George Villiers, 2nd Duke of Buckingham,[1] (1628-1687), English statesman, son of the 1st duke, was born on the 30th of January 1628. He was brought up, together with his younger brother Francis, by King Charles I. with his own children, and was educated at Trinity College, Cambridge, where he obtained the degree of M.A. in 1642. He fought for the king in the Civil War, and took part in the attack on Lichfield Close in April 1643. Subsequently, under the care of the earl of Northumberland, the two brothers travelled abroad and lived at Florence and Rome. When the Second Civil War broke out they joined the earl of Holland in Surrey, in July 1648. Lord Francis was killed near Kingston, and Buckingham and Holland were surprised at St Neots on the 10th, the duke succeeding in escaping to Holland. In consequence of his participation in the rebellion, his lands, which had been restored to him in 1647 on account of his youth, were now again confiscated, a considerable portion passing into the possession of Fairfax; and he refused to compound.

Charles II. conferred on him the Garter on the 19th of September 1649, and admitted him to the privy council on the 6th of April 1650. In opposition to Hyde he supported the alliance with the Scottish presbyterians, accompanied Charles to Scotland in June, and allied himself with Argyll, dissuading Charles from joining the royalist plot of October 1650, and being suspected of betraying the plan to the convenanting leaders. In May he had been appointed general of the eastern association in England, and was commissioned to raise forces abroad; and in the following year he was chosen to lead the projected movement in Lancashire and to command the Scottish royalists. He was present with Charles at the battle of Worcester on the 3rd of September 1651, and escaped safely alone to Rotterdam in October. His subsequent negotiations with Cromwell's government, and his readiness to sacrifice the interests of the church, separated him from the rest of Charles's advisers and diminished his influence; while his estrangement from the royal family was completed by his audacious courtship of the king's sister, the widowed princess of Orange, and by a money dispute with Charles. In 1657 he returned to England, and on the 15th of September married Mary, daughter of Lord Fairfax, who had fallen in love with him although the banns of her intended marriage with the earl of Chesterfield had been twice called in church.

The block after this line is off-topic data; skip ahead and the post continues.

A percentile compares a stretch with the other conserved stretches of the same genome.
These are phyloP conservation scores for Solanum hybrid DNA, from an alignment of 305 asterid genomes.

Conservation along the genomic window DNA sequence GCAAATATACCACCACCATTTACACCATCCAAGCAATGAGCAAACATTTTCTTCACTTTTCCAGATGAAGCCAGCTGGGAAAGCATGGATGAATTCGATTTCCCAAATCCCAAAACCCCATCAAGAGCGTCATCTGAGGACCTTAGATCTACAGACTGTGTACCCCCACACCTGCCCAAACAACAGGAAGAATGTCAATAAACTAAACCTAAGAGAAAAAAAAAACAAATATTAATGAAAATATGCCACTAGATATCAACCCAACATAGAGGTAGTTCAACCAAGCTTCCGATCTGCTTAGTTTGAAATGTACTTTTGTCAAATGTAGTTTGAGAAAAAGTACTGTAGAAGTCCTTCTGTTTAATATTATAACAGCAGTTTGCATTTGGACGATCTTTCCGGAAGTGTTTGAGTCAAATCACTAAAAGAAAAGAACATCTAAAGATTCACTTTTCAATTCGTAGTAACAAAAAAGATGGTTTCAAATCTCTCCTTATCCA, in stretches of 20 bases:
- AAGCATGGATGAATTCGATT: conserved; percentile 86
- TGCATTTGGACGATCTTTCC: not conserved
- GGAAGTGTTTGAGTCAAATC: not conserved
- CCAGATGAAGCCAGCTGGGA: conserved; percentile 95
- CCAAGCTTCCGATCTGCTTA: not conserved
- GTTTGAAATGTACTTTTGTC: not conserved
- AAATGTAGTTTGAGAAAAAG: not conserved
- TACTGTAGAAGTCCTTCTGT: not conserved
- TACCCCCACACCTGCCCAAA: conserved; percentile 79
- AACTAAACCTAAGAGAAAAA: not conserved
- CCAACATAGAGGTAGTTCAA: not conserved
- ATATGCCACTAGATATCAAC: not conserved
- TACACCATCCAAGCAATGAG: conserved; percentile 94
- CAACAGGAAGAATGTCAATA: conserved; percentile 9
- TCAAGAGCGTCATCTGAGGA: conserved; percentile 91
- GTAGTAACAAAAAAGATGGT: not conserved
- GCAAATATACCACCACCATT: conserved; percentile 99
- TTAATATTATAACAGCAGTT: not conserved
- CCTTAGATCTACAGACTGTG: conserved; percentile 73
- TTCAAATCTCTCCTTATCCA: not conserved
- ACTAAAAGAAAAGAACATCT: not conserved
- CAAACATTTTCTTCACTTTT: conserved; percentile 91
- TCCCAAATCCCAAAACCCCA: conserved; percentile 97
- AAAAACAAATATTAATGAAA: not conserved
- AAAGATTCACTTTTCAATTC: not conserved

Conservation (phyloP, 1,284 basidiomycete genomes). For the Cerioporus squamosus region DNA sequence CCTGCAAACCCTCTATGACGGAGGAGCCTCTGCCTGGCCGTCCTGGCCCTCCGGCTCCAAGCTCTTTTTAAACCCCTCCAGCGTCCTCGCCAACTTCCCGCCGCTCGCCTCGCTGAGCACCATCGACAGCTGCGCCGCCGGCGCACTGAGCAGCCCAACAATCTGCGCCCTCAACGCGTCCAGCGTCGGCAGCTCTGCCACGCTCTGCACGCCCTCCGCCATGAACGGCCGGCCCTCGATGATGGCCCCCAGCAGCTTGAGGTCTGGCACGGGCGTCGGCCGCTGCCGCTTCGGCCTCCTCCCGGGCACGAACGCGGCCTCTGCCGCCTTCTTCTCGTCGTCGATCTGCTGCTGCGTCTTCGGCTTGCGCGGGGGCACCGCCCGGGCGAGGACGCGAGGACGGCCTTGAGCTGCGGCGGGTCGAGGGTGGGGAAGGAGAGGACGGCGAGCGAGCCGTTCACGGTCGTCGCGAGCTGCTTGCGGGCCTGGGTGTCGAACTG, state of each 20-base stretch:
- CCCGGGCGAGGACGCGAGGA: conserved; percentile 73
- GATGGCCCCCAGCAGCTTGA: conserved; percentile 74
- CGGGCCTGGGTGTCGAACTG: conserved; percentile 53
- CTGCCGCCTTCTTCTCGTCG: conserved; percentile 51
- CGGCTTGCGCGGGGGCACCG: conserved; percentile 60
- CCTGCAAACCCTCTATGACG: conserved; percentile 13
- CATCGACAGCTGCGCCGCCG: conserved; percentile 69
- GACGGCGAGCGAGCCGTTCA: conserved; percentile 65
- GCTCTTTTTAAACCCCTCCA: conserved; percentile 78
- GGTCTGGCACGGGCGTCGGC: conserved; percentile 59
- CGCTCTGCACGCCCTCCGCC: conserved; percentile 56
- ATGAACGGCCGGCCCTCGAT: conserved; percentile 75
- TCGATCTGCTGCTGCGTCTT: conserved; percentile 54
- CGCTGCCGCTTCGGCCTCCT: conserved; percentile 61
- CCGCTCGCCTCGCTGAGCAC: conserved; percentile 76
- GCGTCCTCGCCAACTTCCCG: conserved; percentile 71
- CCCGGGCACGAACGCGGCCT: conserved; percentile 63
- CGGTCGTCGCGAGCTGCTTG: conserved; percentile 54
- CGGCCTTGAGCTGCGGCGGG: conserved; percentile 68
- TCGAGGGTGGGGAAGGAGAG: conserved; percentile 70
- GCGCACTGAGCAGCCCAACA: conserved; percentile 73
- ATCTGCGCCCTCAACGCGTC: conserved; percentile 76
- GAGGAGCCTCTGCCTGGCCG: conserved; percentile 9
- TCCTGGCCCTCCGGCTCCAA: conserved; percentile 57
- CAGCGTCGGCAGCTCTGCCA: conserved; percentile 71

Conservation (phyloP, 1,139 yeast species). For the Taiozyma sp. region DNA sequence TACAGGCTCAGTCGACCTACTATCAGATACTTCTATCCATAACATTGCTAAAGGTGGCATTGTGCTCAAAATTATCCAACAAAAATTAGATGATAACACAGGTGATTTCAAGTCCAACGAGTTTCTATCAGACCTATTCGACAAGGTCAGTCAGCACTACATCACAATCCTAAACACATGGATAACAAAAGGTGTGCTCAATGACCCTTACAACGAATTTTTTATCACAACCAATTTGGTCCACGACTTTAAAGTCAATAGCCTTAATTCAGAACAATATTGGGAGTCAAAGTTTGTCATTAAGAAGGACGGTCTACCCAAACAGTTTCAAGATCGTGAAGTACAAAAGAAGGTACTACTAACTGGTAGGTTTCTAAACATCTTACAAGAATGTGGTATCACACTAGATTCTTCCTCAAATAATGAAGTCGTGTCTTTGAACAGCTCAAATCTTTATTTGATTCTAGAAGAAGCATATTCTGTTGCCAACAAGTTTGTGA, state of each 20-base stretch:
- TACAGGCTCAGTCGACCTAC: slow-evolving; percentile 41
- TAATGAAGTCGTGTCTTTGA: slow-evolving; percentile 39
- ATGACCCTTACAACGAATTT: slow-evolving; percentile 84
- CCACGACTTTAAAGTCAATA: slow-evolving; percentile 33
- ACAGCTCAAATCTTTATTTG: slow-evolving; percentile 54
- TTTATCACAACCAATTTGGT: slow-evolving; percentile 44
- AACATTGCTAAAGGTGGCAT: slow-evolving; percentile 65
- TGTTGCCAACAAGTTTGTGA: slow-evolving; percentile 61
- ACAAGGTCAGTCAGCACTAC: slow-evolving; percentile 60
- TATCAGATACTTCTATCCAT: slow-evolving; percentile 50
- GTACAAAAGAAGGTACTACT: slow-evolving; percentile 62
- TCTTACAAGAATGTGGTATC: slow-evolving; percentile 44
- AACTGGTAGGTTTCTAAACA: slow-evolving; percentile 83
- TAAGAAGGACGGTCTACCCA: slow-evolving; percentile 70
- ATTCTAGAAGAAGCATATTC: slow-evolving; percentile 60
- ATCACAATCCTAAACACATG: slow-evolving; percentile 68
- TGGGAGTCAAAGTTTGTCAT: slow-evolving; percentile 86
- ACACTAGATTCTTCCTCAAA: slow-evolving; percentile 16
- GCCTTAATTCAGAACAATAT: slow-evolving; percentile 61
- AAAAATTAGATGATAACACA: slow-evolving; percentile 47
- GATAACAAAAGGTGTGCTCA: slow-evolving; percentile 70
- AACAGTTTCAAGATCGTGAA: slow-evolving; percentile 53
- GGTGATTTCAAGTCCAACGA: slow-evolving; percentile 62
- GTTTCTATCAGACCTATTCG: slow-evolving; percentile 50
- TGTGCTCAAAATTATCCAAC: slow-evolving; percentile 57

Buckingham was soon suspected of organizing a presbyterian plot against the government, and in spite of Fairfax's interest with Cromwell an order was issued for his arrest on the 9th of October. He was confined at York House about April 1658, and having broken bounds was rearrested on the 18th of August and imprisoned in the Tower, where he remained till the 23rd of February 1659, being then liberated on his promise not to abet the enemies of the government, and on Fairfax's security of £20,000. He joined the latter in his march against Lambert in January 1660, and afterwards claimed to have gained Fairfax to the cause of the Restoration.